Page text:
Re: reifying variables

From: Peter F. Patel-Schneider (
Date: 02/12/04

  • Next message: Sandro Hawke: "Multiple Semantic Web Languages (was: Re: reifying variables)"
    From: Sandro Hawke <>
    Subject: Re: reifying variables 
    Date: Thu, 12 Feb 2004 09:48:30 -0500
    > > From: Sandro Hawke <>
    > > Subject: Re: reifying variables 
    > > Date: Thu, 12 Feb 2004 08:08:30 -0500
    > > 
    > > > 
    > > > > > So SWRL makes no claim to get it right, which is okay, but of course
    > > > > > this means it's not really an "RDF Concrete Syntax", it's an "RDF-Like
    > > > > > Concrete Syntax."   Not so good.
    > > > > 
    > > > > Well, this is probably the best that can be done.
    > > > 
    > > > In what way is it better to use an "RDF-Like" syntax?  That seems to
    > > > me like the worst of both world -- all the syntactic beauty and
    > > > convenience elegance of RDF/XML, plus all the standard-ness of the
    > > > <blink> tag.
    > > > 
    > > >   -- sandro
    > > 
    > > Technically I don't see any reason to use an RDF syntax whatsoever.
    > > However, using RDF syntax has appeared to be the price to enter the
    > > Semantic Web arena.
    > I understand Jim Hendler made it the price of admission to the DAML
    > program, when he was Program Manager.  Beyond that, I'm not sure.  I
    > think the W3C gives mixed signals, sometimes using n3 instead.  
    I argued long and loud in the W3C WebOnt working group about problems that
    using the RDF syntax caused.  This argument didn't go anywhere, so I gave
    in and created a partial solution for OWL.  (Academically this was a great
    success, as I was able to get some research papers out of my involvement
    with the working group, but I'm not so sure whether this was a practical
    > I've
    > sometimes campaigned unsuccessfully for a standard meta-language, in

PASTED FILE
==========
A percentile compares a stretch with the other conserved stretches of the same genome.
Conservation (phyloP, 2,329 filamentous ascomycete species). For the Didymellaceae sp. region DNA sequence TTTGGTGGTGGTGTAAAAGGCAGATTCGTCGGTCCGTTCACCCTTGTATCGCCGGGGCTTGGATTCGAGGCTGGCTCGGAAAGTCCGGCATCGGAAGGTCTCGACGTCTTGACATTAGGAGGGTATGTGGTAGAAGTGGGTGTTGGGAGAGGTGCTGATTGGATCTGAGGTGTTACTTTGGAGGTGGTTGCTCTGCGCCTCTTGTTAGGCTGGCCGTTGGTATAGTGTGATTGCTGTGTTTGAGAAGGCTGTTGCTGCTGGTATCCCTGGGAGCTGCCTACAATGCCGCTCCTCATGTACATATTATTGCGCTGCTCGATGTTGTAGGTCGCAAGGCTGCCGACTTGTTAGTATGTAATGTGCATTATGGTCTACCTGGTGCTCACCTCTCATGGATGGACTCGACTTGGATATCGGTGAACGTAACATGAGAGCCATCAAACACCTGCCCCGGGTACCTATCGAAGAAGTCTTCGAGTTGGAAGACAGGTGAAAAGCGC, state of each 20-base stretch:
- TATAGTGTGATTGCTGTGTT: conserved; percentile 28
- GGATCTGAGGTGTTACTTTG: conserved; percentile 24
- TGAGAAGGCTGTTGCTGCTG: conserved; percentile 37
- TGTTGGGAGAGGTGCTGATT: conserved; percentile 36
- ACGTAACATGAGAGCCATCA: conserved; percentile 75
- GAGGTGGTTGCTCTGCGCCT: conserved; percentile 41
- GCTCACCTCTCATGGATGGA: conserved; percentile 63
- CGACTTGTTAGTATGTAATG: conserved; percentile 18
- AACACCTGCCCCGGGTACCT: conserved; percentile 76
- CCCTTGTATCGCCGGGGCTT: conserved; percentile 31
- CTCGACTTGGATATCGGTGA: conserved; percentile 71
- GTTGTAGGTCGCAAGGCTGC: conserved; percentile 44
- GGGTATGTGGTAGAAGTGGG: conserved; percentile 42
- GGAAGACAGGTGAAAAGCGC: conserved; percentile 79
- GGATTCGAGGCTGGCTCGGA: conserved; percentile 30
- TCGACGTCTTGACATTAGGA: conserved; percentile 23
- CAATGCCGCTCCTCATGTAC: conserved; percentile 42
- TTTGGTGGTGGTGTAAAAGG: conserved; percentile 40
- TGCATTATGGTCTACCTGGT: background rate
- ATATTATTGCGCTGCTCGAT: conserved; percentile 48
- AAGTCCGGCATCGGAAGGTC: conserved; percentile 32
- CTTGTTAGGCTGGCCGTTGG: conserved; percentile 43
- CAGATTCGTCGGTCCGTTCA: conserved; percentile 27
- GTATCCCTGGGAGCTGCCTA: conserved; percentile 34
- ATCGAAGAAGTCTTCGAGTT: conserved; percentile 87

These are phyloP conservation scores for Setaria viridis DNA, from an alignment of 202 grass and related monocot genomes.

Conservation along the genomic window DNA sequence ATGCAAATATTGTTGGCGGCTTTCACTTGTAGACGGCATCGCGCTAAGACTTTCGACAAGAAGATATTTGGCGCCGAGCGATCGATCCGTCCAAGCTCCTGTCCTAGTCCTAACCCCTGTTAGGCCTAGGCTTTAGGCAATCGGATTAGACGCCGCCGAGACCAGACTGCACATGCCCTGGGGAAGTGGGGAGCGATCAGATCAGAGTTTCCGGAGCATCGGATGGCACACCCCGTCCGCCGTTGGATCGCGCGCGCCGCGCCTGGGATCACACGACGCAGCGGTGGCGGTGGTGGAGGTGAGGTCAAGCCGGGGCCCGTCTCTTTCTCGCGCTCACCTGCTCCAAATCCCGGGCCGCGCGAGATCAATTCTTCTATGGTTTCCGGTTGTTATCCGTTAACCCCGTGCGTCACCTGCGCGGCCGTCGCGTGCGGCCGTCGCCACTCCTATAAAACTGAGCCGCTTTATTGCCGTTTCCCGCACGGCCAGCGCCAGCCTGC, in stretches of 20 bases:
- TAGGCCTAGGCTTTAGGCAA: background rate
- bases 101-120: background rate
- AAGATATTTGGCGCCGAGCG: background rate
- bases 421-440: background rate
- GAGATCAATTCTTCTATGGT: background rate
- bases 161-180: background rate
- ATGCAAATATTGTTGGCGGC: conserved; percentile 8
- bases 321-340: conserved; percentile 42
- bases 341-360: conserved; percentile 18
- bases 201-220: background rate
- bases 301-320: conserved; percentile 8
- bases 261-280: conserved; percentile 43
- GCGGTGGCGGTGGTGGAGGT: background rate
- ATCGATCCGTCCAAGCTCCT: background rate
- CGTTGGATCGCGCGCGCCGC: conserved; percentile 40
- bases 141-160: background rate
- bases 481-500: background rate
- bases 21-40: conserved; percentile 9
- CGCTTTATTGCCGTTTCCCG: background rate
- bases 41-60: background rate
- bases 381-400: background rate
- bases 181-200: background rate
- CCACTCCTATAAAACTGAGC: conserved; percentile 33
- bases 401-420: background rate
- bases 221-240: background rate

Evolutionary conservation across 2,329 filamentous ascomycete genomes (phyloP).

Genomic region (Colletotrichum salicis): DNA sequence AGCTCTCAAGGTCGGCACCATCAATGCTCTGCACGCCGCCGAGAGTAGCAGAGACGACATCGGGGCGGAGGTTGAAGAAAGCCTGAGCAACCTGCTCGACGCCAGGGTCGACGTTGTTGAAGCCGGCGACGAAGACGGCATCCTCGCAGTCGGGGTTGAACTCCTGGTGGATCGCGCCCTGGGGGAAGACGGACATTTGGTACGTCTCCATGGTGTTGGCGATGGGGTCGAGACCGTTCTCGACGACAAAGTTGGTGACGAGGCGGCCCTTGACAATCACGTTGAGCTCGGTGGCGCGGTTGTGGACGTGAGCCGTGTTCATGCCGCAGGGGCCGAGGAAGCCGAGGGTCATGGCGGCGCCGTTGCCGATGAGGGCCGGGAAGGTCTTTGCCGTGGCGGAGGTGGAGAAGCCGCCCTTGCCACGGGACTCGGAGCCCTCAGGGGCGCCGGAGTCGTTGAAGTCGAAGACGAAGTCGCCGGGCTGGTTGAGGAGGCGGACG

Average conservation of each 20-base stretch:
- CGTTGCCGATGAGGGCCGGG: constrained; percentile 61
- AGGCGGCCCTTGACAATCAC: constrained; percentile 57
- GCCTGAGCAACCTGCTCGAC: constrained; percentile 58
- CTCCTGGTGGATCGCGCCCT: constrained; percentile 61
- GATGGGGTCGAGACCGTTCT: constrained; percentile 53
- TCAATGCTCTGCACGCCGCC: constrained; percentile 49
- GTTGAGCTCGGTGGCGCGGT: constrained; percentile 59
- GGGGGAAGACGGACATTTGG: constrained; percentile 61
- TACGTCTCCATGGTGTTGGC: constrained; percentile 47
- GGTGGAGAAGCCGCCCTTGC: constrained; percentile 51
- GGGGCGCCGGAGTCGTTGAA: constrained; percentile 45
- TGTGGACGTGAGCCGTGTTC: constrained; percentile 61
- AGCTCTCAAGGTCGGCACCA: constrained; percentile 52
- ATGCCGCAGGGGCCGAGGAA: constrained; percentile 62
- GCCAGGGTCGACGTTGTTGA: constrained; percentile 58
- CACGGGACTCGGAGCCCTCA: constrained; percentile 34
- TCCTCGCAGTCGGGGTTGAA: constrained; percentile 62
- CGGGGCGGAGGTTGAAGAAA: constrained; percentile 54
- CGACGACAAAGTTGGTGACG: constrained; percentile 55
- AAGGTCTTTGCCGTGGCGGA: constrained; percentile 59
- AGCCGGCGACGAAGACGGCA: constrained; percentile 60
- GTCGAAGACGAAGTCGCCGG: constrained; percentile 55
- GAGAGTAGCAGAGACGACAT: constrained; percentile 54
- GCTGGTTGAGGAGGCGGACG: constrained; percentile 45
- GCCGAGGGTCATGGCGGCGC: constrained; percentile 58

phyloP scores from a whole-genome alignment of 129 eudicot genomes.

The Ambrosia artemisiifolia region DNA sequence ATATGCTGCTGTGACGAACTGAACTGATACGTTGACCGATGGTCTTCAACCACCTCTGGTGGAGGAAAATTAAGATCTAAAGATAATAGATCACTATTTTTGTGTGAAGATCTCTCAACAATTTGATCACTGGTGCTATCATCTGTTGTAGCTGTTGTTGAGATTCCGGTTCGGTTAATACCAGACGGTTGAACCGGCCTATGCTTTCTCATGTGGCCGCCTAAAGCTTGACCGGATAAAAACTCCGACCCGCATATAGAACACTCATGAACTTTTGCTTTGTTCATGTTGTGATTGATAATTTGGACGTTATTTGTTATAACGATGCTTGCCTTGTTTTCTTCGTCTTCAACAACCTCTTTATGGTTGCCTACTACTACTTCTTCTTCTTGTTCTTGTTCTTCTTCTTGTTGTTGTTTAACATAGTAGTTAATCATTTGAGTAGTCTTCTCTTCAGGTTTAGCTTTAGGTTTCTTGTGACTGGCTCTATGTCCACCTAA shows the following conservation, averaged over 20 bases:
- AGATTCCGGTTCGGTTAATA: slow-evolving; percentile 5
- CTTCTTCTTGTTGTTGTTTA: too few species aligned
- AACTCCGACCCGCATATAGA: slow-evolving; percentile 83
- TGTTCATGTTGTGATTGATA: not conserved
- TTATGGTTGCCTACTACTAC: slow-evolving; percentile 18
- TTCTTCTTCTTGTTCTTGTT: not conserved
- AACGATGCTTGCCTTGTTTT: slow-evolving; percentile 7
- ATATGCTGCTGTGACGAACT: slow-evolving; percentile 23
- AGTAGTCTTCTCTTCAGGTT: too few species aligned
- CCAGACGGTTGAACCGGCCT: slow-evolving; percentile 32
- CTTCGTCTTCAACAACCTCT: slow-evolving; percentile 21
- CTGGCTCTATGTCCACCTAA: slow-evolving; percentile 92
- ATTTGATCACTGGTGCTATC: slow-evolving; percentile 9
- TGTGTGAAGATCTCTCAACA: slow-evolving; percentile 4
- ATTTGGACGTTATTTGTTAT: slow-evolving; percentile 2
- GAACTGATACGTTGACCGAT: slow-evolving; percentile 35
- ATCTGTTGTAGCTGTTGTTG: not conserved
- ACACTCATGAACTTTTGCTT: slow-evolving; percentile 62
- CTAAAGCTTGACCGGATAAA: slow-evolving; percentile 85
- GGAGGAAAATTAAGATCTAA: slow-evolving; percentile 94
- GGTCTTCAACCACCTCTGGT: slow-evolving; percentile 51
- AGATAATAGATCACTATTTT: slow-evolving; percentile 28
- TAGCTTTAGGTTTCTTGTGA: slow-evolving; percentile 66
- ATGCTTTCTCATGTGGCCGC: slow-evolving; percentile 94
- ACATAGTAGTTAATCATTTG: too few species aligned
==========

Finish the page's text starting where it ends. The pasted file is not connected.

> which the syntax and semantics of practical data languages are
    > described.
    XML might be the syntax half of this.  Isn't model theory (or even
    mathematics) the semantics half?  :-)
    > In any case, using an "RDF-Like" syntax is using counterfeit money and
    > I suspect is only accepted as the price of admission by mistake.  I
    > apologize for not noticing and commenting on SWRL doing this back in
    > November.
    There have been several proposals to make this sort of solution the
    official one, including things like dark triples.  I don't like the RDF
    syntax, and don't believe that uninterpreted triples are a good solution to
    the problem.  I would very much welcome a statement from W3C that Semantic
    Web languages do not have to be written in triples (or quads, or quints,
    ..., as in several recent proposals).
    > > I would be much, much happier if the Semantic Web had multiple syntaxes.  I
    > > have argued this in the past, to no avail, and have even written papers
    > > proposing multiple-syntax versions of the Semantic Web.  I don't see any
    > > technical reasons to not go to a multiple-syntax version of the Semantic
    > > Web.
    > You would agree there's a cost to each new language, right?  
    No.  I do not believe that there is a net cost for most new
    languages/representations.  New languages/representations are accepted in
    part because of problems with existing languages/representations.  If the
    new language/representation does not have benefits outweighing its costs,
    it is unlikely to be accepted.
    > Having
    > hundreds of languages isn't practical (unless some meta-language
    > approach is used, but then there aren't really hundreds of languages).
    Well, what using XML, and having multiple Schemas/DTDs for the different
    semantic languages?  This certainly cuts the cost of parsers!
    > I've occasionally heard the observation that markets can generally
    > support two standards.  In this case, RDF/XML sets a pretty low bar
    > for the competition.  I think the RDF model itself is a pretty high
    > bar, but time will tell.
    >     -- sandro
    Well, the Web has quite a number of languages/representations, even if you
    only count the major ones.  A partial list is
    (the above are from the Web Architecture document) 
    Some of these are XML dialects but some are not.  Current web browsers can
    handle lots of different languages/representations, and can be configured
    to get outside help to handle others.

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